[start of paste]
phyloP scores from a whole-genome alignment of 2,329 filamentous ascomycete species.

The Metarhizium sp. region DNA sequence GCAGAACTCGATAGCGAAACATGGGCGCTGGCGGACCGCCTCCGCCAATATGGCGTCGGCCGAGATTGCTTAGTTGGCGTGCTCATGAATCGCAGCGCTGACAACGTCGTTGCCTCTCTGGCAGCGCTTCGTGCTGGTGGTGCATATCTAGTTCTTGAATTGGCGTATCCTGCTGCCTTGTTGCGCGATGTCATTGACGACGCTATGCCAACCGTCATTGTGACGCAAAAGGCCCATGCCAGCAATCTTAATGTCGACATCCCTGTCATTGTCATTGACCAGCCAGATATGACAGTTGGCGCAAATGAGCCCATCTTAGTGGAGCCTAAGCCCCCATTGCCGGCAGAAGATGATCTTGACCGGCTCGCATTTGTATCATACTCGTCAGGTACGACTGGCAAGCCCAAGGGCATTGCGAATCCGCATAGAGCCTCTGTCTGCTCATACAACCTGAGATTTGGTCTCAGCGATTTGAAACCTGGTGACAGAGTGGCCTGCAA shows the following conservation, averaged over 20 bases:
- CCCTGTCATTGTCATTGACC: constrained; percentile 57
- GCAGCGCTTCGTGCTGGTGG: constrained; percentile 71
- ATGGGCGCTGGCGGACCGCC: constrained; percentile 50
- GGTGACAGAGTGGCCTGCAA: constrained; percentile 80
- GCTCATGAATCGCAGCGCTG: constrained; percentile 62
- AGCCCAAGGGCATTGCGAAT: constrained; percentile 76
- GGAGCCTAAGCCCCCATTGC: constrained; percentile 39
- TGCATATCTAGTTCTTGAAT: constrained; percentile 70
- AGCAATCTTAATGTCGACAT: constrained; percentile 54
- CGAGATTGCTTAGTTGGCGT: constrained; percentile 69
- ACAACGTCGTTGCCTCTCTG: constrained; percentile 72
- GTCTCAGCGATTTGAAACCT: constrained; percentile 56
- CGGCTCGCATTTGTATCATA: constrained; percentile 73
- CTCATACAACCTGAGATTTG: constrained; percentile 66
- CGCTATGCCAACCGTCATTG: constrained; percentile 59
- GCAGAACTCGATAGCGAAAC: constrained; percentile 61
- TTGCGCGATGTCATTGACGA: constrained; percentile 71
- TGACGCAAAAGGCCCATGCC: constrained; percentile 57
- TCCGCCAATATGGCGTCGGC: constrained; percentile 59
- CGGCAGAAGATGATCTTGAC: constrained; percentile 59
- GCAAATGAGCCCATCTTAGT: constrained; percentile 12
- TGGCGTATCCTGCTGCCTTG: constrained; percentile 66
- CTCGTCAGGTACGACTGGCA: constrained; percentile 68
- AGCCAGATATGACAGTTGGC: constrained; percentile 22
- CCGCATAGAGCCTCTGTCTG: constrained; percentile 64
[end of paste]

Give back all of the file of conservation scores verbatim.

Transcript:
phyloP scores from a whole-genome alignment of 2,329 filamentous ascomycete species.

The Metarhizium sp. region DNA sequence GCAGAACTCGATAGCGAAACATGGGCGCTGGCGGACCGCCTCCGCCAATATGGCGTCGGCCGAGATTGCTTAGTTGGCGTGCTCATGAATCGCAGCGCTGACAACGTCGTTGCCTCTCTGGCAGCGCTTCGTGCTGGTGGTGCATATCTAGTTCTTGAATTGGCGTATCCTGCTGCCTTGTTGCGCGATGTCATTGACGACGCTATGCCAACCGTCATTGTGACGCAAAAGGCCCATGCCAGCAATCTTAATGTCGACATCCCTGTCATTGTCATTGACCAGCCAGATATGACAGTTGGCGCAAATGAGCCCATCTTAGTGGAGCCTAAGCCCCCATTGCCGGCAGAAGATGATCTTGACCGGCTCGCATTTGTATCATACTCGTCAGGTACGACTGGCAAGCCCAAGGGCATTGCGAATCCGCATAGAGCCTCTGTCTGCTCATACAACCTGAGATTTGGTCTCAGCGATTTGAAACCTGGTGACAGAGTGGCCTGCAA shows the following conservation, averaged over 20 bases:
- CCCTGTCATTGTCATTGACC: constrained; percentile 57
- GCAGCGCTTCGTGCTGGTGG: constrained; percentile 71
- ATGGGCGCTGGCGGACCGCC: constrained; percentile 50
- GGTGACAGAGTGGCCTGCAA: constrained; percentile 80
- GCTCATGAATCGCAGCGCTG: constrained; percentile 62
- AGCCCAAGGGCATTGCGAAT: constrained; percentile 76
- GGAGCCTAAGCCCCCATTGC: constrained; percentile 39
- TGCATATCTAGTTCTTGAAT: constrained; percentile 70
- AGCAATCTTAATGTCGACAT: constrained; percentile 54
- CGAGATTGCTTAGTTGGCGT: constrained; percentile 69
- ACAACGTCGTTGCCTCTCTG: constrained; percentile 72
- GTCTCAGCGATTTGAAACCT: constrained; percentile 56
- CGGCTCGCATTTGTATCATA: constrained; percentile 73
- CTCATACAACCTGAGATTTG: constrained; percentile 66
- CGCTATGCCAACCGTCATTG: constrained; percentile 59
- GCAGAACTCGATAGCGAAAC: constrained; percentile 61
- TTGCGCGATGTCATTGACGA: constrained; percentile 71
- TGACGCAAAAGGCCCATGCC: constrained; percentile 57
- TCCGCCAATATGGCGTCGGC: constrained; percentile 59
- CGGCAGAAGATGATCTTGAC: constrained; percentile 59
- GCAAATGAGCCCATCTTAGT: constrained; percentile 12
- TGGCGTATCCTGCTGCCTTG: constrained; percentile 66
- CTCGTCAGGTACGACTGGCA: constrained; percentile 68
- AGCCAGATATGACAGTTGGC: constrained; percentile 22
- CCGCATAGAGCCTCTGTCTG: constrained; percentile 64